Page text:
“At SMU Abroad, we emphasize with students the resources available to support them, including International SOS, the U.S. State Department, our partner programs abroad and the SMU Travel Oversight Committee,” Winnie said. “A critical part of this experience is staying informed.”
The U.S. State Department encourages all U.S. citizens around the world to be vigilant while traveling and to be informed of personal security, especially in light of the recent terrorist attacks.
“Simply downloading BBC news and getting automatic updates makes you more aware of the foreign community you are going to be living in,” said SMU junior Madeline Hartnett, who is currently studying abroad in London.
Other useful sources while traveling abroad are Travel Security and citizeninfo, which email security and safety updates to their subscribers. After the Paris Attacks, the SMU Abroad office also sent students updates on the security levels of different countries and advice on how to handle another emergency situation.
“What happened has made me open my eyes to international politics more than I believe it would have if this happened while I was at SMU or back at home in California,” Hartnett said. “I can’t remember a time when I was scared to go out in public when I was at home in the U.S. But, now that’s not the case anymore.”
Hartnett said she’s been on edge traveling around London since the city has been on high alert recently. Since firearms are illegal in the UK, only a small percentage of police officers carry handguns. Since the Paris attacks, however, Hartnett has noticed armed police officers in regularly crowded areas of London, especially those that attract tourists.
The same sense of heightened security is apparent in Paris.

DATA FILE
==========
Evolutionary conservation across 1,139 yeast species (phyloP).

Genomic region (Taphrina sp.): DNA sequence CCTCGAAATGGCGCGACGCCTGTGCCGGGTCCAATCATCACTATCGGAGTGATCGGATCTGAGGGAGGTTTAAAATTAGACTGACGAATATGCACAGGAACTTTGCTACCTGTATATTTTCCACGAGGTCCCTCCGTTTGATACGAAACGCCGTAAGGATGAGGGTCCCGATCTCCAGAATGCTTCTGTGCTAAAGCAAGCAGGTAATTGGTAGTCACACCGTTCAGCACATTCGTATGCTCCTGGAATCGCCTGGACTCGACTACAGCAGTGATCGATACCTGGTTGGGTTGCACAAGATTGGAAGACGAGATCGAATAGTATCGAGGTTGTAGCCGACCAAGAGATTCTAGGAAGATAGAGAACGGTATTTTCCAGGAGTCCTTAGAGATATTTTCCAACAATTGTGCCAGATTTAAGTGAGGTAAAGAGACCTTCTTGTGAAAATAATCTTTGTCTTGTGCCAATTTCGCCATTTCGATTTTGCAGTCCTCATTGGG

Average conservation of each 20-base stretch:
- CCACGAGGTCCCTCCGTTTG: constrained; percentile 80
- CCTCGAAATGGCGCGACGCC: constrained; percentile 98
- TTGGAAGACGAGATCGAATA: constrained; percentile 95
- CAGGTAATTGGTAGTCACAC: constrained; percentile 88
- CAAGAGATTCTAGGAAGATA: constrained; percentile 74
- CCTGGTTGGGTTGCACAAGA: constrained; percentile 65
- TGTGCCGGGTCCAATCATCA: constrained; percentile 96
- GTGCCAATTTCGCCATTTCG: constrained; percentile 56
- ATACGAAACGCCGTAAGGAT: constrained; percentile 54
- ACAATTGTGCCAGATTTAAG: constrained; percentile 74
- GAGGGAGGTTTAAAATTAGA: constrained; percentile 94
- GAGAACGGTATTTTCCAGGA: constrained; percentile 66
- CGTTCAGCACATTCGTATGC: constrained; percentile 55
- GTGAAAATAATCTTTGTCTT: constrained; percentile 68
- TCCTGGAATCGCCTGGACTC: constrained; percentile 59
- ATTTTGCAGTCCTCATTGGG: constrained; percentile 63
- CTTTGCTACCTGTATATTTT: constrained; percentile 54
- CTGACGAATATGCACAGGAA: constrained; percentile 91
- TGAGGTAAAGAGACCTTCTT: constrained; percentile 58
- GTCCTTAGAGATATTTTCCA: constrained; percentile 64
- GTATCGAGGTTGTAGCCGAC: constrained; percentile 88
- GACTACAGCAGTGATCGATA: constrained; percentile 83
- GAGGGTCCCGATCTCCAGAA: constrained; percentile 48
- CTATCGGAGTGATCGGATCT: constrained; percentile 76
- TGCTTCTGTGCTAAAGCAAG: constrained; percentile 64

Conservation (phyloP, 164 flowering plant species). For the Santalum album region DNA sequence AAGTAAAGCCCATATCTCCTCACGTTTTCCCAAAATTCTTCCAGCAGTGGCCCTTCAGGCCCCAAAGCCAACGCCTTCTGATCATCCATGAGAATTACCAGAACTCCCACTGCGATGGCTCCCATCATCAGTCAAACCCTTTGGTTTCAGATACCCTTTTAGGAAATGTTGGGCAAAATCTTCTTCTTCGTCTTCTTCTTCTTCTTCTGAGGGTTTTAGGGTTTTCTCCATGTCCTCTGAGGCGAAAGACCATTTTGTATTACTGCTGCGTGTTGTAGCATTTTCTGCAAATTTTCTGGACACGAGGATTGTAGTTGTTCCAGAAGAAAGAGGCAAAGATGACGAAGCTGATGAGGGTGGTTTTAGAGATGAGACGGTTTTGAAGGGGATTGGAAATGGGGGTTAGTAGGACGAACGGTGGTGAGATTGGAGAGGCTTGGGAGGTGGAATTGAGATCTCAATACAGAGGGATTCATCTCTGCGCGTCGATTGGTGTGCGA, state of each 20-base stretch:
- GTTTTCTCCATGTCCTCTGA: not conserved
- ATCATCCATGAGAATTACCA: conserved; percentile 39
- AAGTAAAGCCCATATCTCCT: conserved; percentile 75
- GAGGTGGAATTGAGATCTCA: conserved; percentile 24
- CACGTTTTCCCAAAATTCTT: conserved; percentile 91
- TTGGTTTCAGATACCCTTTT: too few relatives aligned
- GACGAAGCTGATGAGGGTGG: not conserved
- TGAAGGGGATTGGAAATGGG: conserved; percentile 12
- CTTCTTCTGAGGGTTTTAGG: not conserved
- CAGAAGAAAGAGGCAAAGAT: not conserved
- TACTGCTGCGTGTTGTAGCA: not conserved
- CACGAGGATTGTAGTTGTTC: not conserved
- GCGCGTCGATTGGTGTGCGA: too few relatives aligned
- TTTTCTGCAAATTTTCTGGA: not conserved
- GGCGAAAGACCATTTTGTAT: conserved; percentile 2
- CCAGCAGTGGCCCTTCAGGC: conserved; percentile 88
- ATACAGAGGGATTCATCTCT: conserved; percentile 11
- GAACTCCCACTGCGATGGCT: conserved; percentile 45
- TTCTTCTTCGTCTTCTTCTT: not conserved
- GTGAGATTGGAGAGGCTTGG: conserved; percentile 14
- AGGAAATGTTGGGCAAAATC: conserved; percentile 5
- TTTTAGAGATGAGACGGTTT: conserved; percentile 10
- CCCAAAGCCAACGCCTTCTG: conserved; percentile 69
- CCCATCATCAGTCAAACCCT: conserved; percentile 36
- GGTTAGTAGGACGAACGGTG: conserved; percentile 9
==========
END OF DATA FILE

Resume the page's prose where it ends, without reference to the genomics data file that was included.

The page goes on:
“I see men from the French Army carrying armed weapons on the metros that I take to and from my internship, guard dogs and security guards outside every shopping mall, and policemen everywhere,” Webster said. “After realizing that Paris has more protection now than ever before, my fears went away.”
Before students go abroad, the SMU Abroad Office holds mandatory pre-departure orientations regarding security abroad. In these meetings, students are provided with country-specific security, safety and health information. Students also meet with a member of the SMU Police Department who specializes in emergency management and faculty member Joshua Rovner, who does research on security and terrorism.
Rovner, who’s written on the war against al Qaeda and U.S. strategy in the wars in Iraq and Afghanistan, said students planning to study abroad should research the threat of terrorism as well as other security risks, but they shouldn’t let the small threat of terrorist violence stop them from studying abroad.
According to Rovner, in the last five years less than twenty Americans have been killed in terrorist attacks while abroad.
“While every death is terrible, that is a tiny number compared to other risks,” Rovner said.
Rovner said the majority of terrorist attacks occur in countries like Syria, Iraq, Nigeria, Afghanistan, Pakistan and Somalia. He discourages students from traveling to these countries or any other countries with an active war zone.
“I would not allow these attacks to dissuade anyone from studying abroad in general,” said Hartnett. “I would just advise students that are studying abroad to be knowledgable about where they are going to be and where they would like to travel.”
Webster said that when you let fears stop you from discovering more of Paris, you’re giving into what the terrorists want.
“I’m not ready to go home,” she said. “ I still need to check off the final things to do on my bucket list.”